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The discrimination of low-frequency tones employs temporal fine structure

An auditory neuron can preserve the temporal fine structure of a low-frequency tone by phase-locking its response to the stimulus. Apart from sound localization, however, much about the role of this temporal information for signal processing in the brain remains unknown. Through psychoacoustic studies we provided direct evidence that humans employ temporal fine structure to discriminate between frequencies. We constructed tones that are based on a single frequency but in which—through the concatenation of wavelets—the phase changes randomly every few cycles. We then tested the frequency discrimination of these phase-changing tones, of control tones without phase changes, and of short tones that consist of a single wavelet. For carrier frequencies below a few kilohertz we found that phase changes systematically worsen frequency discrimination. No such effect appeared for higher carrier frequencies at which temporal information is not available in the central auditory system.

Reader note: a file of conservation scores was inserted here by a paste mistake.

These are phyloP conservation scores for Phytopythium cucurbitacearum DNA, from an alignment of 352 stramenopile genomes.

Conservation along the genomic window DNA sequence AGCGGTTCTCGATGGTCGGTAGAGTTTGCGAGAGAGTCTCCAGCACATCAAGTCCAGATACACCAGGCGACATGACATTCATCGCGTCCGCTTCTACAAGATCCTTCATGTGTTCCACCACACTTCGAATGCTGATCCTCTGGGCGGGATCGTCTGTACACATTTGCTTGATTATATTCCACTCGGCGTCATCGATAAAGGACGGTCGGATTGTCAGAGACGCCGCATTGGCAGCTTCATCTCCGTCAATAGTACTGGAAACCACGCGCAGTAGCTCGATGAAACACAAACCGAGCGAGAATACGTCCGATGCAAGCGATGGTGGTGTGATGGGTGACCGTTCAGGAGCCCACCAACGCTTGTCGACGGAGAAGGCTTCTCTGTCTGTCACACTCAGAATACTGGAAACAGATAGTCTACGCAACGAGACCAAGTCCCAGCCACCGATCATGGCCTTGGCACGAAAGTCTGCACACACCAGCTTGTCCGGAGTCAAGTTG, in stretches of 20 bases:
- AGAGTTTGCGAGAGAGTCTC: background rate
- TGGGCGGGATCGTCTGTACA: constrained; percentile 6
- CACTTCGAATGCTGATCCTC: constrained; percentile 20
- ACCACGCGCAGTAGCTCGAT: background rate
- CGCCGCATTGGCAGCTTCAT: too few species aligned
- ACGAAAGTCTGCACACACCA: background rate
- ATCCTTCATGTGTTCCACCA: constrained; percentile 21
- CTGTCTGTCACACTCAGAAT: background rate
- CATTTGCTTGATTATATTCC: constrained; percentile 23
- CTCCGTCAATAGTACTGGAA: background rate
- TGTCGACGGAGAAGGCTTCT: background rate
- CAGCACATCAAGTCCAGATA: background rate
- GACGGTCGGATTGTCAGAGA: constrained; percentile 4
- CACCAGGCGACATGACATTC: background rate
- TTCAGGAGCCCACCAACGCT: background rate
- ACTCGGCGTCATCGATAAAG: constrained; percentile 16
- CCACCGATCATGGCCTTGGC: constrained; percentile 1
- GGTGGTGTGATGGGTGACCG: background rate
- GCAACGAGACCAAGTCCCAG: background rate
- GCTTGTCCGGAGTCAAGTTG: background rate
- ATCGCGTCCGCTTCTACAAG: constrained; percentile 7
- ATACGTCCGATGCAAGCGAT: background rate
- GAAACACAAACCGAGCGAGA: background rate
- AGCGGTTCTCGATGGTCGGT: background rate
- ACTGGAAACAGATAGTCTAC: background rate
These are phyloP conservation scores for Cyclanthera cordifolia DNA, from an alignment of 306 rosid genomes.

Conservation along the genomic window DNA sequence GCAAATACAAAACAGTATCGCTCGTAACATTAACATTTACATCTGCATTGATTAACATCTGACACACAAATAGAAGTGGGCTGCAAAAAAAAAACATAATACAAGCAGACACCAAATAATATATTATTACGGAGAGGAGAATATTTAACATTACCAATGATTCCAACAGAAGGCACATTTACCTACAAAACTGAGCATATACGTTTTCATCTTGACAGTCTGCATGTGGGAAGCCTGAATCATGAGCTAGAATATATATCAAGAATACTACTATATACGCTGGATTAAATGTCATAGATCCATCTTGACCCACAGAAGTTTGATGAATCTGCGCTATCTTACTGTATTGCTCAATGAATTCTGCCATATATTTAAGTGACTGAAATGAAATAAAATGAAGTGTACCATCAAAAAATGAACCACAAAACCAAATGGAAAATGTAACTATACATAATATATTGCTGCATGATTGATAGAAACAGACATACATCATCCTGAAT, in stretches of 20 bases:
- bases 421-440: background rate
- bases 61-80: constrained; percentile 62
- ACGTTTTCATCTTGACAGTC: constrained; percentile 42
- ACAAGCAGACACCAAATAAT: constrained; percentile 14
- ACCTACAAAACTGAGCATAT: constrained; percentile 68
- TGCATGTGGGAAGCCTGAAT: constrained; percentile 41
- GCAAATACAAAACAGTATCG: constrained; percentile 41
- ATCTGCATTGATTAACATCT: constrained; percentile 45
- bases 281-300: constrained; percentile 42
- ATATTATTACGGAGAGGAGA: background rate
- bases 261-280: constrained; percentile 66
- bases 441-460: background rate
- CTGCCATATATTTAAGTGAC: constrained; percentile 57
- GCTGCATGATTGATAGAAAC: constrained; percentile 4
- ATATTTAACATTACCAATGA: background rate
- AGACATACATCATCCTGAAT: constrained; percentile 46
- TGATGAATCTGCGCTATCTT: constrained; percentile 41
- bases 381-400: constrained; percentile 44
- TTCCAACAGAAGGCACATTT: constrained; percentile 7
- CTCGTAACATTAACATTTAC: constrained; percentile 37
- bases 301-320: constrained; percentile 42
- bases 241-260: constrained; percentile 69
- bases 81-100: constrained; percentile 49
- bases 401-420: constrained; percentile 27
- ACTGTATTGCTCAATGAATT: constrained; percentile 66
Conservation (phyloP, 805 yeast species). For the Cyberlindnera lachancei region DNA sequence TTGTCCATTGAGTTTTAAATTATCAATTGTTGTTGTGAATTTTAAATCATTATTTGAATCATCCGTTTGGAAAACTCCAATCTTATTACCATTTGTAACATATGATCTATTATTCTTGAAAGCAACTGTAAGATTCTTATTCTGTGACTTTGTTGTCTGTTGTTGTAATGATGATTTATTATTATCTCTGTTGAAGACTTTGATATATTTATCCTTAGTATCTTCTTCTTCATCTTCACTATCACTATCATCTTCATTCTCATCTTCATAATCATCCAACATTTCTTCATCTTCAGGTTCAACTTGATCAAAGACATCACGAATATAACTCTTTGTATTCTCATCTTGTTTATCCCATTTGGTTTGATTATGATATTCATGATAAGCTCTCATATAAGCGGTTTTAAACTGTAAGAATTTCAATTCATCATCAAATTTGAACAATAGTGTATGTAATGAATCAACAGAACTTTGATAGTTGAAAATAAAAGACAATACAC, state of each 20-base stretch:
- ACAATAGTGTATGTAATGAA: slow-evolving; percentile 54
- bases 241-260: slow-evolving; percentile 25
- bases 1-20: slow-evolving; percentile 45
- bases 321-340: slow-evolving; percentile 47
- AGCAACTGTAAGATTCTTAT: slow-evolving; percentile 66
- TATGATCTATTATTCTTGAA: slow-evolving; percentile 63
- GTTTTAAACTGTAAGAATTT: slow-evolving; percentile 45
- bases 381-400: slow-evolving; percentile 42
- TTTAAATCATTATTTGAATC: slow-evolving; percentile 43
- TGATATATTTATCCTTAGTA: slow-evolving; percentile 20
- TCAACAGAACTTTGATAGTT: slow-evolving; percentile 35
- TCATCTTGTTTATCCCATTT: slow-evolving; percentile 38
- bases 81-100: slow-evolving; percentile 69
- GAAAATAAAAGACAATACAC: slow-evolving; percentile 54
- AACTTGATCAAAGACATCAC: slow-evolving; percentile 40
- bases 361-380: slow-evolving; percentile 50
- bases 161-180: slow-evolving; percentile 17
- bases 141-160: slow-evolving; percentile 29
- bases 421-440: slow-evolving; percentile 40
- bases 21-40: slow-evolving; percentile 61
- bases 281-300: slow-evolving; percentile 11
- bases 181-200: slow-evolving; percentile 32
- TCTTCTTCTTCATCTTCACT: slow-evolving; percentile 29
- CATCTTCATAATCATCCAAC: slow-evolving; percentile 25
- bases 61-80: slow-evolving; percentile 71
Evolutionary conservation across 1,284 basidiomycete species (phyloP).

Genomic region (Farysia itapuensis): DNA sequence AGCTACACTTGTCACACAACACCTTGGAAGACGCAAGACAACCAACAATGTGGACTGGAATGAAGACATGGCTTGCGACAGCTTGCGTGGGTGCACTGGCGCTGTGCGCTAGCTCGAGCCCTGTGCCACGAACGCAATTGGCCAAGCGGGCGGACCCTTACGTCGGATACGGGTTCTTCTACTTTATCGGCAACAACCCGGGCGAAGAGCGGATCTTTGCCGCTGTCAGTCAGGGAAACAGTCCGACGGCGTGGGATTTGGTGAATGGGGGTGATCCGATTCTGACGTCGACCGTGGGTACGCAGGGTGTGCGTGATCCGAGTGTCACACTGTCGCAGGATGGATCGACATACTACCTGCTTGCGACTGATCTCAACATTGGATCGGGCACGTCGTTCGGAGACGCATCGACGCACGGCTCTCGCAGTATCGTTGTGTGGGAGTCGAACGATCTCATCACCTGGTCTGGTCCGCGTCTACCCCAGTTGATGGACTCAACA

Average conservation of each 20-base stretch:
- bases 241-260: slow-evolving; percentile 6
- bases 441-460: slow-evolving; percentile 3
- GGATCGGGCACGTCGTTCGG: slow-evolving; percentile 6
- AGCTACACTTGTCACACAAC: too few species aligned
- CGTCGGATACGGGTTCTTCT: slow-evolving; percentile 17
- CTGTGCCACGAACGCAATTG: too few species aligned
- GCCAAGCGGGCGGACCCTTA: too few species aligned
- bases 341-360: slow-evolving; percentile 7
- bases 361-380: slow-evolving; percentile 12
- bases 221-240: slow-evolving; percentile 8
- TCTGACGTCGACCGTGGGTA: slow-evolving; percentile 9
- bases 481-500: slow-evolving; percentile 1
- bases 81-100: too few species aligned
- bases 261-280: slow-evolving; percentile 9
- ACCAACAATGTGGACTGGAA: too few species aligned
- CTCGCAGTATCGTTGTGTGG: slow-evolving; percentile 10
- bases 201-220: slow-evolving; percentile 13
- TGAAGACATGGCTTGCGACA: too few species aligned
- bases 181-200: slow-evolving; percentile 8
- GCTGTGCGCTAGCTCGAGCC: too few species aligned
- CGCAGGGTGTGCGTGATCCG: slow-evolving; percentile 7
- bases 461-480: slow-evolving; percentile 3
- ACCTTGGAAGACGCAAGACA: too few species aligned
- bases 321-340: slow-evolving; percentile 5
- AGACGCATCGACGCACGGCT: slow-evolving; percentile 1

The stimulus for psychophysical testing comprised four concatenated wavelets, each with a distinct, random phase.